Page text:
Thursday, June 18, 2009

Getting a physical

I got a physical exam a couple of weeks ago and went in for a follow up Tuesday to discuss my lab test results. Fortunately everything was normal.

A recent news report on rising health insurance costs suggested increasing worry about losing coverage was encouraging more utilization contributing to cost increases.

Costs will rise in part because workers worried about losing their jobs are using their health care more while they still have it ...

This initially seemed plausible to me as I have been thinking I should get stuff done while I am still covered under Cobra. But reading further in the story:

The 9% increase predicted for 2010, however, represents a slight decrease from the 9.2% PWC projected for this year, and 9.9% predicted for 2008 ...

which causes me to doubt that increasing insecurity actually explains much. The 9% annual cost increases are alarming and obviously cannot continue indefinitely.


  1. In my view, something in the current heatlh care system is increasingly worrisome and that is the fact mentioned at the end of the article: the providers' income is directly tied to simply doing more. While there are many individual doctors who keep their professional honesty, overall I would suspect the trend will be comparable to what is more common in the automotive industry - we'll give you a free inspection [but you will pay for all the not-necessarily necessary repairs resulting from it]. I am usually very hesitant to go to see a doctor with minor issues just to avoid the lengthy discussion whether the proposed medication(s) and procedures are really necessary. Even my dentist surprised me recently with an obscurely sounding procedure to clean under the gums which would from there on "lock me in" a repeating cleaning schedule and preclude me from normal cleanings (due to collateral damage this procedure does to the teeth/gum). I had to wiglle myself out of it as I do not believe I really need it.
    I agree with the comment that this phenomenon probably contributes to the annual increases most and needs to be fixed first. However, I prefer to see this fixed by changing the stimuli to the otherwise healthy system rather than replacing the system by a government-run monster.
    Glad to hear your "inspection" went well :)

  2. The dentist may not be trying to rip anyone off.Dental cleanings are important, but sometimes more is needed. The procedure he suggested may be scaling, which is a really deep cleaning under the gumline. I had it done once when I neglected cleanings for a while. Gum infections can set in when things aren't right. You could do more research on this procedure. Cleanings do help prevent heart infections and other health issues so it's important to do them regularly.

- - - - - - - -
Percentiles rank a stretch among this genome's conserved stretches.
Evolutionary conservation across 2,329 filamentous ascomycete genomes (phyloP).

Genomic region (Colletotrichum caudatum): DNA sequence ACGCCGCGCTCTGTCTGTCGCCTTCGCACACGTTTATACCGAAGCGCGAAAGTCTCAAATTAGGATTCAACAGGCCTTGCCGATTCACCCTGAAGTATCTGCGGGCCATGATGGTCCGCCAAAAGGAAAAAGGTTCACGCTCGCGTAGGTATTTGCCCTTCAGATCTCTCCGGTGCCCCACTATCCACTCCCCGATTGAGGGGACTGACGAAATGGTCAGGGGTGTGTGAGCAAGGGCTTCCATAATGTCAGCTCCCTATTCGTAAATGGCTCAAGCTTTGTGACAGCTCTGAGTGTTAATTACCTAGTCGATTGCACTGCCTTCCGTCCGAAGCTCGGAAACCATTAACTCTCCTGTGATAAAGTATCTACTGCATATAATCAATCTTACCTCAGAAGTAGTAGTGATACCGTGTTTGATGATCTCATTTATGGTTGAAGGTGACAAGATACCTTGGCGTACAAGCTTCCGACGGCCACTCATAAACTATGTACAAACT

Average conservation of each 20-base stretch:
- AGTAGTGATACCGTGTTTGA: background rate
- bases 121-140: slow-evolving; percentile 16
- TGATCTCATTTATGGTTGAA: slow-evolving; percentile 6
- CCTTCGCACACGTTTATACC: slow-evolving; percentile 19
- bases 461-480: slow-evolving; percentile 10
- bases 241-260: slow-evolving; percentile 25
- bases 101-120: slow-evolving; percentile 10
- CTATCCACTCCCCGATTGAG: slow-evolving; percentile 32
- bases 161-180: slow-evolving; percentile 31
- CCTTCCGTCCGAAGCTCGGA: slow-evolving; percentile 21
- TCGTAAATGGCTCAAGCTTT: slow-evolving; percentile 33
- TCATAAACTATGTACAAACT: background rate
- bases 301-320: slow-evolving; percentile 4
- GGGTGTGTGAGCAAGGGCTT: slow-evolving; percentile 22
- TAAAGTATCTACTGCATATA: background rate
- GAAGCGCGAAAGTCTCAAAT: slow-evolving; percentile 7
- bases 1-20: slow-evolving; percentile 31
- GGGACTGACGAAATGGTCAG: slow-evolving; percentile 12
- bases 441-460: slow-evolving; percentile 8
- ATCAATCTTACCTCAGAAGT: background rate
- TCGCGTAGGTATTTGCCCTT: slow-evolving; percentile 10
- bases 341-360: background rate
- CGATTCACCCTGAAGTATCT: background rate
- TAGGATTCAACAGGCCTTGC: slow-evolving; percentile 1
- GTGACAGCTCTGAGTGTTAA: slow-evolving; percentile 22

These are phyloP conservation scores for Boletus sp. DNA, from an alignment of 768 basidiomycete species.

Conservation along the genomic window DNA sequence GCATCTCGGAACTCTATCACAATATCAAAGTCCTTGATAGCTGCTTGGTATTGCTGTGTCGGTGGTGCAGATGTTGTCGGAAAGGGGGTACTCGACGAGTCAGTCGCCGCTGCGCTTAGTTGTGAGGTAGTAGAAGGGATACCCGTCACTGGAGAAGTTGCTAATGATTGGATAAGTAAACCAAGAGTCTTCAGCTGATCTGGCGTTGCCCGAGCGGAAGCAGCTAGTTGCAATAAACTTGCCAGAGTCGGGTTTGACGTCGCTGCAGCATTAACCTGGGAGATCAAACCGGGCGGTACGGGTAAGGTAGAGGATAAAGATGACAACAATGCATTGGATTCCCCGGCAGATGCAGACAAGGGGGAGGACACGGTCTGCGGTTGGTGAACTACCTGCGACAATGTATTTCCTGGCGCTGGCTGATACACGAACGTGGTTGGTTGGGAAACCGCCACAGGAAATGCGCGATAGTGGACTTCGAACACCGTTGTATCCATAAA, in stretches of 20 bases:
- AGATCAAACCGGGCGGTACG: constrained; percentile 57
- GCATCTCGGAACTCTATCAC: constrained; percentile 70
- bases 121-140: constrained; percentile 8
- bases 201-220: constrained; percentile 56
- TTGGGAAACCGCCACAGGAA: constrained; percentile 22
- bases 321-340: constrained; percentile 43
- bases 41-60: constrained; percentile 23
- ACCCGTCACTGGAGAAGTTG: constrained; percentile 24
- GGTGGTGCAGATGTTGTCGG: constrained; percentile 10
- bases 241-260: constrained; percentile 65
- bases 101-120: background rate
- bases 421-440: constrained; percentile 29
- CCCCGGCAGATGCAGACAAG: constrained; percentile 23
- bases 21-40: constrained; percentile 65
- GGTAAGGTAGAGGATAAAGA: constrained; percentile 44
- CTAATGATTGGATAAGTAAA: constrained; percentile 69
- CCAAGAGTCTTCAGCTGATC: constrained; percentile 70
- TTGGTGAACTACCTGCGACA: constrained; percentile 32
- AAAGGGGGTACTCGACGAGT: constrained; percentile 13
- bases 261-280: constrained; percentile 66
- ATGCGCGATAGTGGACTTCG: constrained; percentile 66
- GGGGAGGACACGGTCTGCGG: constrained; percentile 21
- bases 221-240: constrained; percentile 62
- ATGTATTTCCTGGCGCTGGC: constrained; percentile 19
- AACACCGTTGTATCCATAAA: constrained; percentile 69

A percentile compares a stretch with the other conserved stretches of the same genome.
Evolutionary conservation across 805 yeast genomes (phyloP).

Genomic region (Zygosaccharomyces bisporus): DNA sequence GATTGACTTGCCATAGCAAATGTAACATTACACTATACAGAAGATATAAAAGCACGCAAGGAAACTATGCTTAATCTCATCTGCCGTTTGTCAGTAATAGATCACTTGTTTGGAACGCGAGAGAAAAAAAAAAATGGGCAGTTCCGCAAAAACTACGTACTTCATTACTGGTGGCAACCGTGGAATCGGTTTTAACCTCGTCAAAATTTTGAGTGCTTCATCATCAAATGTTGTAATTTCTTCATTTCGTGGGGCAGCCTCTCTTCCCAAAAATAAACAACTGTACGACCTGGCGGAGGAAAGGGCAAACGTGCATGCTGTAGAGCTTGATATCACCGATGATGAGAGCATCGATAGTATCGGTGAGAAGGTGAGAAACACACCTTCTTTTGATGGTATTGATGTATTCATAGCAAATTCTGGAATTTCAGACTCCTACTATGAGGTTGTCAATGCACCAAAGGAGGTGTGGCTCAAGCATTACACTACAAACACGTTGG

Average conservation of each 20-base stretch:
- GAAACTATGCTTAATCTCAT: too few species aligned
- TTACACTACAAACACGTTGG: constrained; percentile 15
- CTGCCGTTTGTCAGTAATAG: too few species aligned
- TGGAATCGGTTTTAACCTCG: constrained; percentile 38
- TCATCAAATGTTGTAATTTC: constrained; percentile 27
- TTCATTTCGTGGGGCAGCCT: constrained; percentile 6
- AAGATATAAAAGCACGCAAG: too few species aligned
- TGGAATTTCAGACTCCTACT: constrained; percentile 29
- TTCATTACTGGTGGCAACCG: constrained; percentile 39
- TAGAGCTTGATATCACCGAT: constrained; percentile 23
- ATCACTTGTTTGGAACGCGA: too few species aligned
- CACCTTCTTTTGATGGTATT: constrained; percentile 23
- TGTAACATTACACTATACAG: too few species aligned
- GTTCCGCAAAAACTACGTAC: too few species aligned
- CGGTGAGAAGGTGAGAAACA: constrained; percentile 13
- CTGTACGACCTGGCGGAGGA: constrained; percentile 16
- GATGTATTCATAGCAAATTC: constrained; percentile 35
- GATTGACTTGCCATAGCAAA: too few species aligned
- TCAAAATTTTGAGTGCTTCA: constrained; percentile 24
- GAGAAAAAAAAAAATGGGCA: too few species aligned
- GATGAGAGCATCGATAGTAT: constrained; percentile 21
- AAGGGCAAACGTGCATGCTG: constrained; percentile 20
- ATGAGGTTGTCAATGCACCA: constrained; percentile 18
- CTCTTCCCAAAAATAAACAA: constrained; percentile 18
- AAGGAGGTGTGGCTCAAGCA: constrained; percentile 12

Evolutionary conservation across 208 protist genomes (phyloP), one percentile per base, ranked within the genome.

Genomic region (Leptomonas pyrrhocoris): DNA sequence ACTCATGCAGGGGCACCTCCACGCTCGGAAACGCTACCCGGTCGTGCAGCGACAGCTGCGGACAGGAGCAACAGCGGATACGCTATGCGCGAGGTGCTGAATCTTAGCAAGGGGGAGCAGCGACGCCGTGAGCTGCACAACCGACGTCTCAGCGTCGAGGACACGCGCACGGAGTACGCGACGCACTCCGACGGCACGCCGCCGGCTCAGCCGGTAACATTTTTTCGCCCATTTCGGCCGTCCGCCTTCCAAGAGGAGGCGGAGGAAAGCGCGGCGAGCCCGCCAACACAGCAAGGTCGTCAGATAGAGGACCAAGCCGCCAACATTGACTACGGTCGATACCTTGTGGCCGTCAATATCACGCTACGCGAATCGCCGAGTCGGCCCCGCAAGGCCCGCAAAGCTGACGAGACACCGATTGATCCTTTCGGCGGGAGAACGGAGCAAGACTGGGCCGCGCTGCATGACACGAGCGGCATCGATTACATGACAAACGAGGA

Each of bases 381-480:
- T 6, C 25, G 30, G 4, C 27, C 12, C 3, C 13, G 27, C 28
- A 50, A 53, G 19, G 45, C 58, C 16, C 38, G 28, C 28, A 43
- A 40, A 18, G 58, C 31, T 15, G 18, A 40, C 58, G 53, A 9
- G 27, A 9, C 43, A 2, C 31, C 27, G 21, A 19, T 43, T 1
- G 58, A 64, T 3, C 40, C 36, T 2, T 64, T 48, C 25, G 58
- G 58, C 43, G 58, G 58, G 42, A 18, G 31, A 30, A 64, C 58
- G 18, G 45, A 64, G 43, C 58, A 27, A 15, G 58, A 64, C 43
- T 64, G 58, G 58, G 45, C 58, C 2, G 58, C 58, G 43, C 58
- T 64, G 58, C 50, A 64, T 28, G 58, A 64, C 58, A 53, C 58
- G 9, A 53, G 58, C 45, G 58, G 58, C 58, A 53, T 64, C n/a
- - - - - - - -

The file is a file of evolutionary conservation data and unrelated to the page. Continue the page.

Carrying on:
3. I did not claim they would try to rip off. I merely stated my belief that, given the current system where their income is tied to the volume of procedures, the doctor will lower the threshold for deciding whether a procedure should be applied or not. One can always (I mean always, even if it becomes absurdly petty) argue that a procedure will mitigate certain risks. However, those particular risks can be very small, and the side effects may increase other risks. The balance is typically debatable, hard to identify, and often undecidable. Just look at how lightly antibiotics are prescribed. "Better feed'em with it than have an infection in that one in 10 million case" ... and a resulting 10 mil lawsuit.

  4. I have heard that the U.S has something like twice as many surgeons as Great Britain, and that around twice as many surgeries are performed in the U.S. as in Gerat Britain. This would indicate that more tests, procedures and surgeries must be performed here and that some of those tests and procedures could have serious complications. It makes one wonder if an expert who profits from recommending a procedure should be doing the procedure him or her self. Is this a conflict of interest?

  5. Good question! By common sense, no matter how much we trust doctors we all feel this conflict is there to some degree.
    Whether it can be reduced by something like you are suggesting - I don't know. I imagine the industry has probably tried a lot of ways to counteract this phenomenon and what we see today indicates there has not been much success.

  6. The problem is a great deal bigger than whether a medical professional may profit by theie advice to us. We can apply the same reasoning to life insurance salesmen, investment advisors, real estate salemen, accountants, lawyers, etc. The question is whether there is really anyone out there that we can trust to give us a straight answer.

  7. In all of the above examples there is an a-priori understanding that these professions do make money on what they convince us to buy from them, so we can adjust accordingly. However, with doctors, our expectation is that the number one concern is your health and health only. In clear-cut cases, there undoubtedly doctors have to do what they have to do, however, in many instances your health is not directly endangered and they (more and more) tend to maximize their revenue. Maybe the solution to the problem is to learn to accept this, but it won't solve the problem of ever increasing healthcare costs.

  8. I would like to propose that we not get used to the status quo if it is not the way things should be. The question is what can do done about it.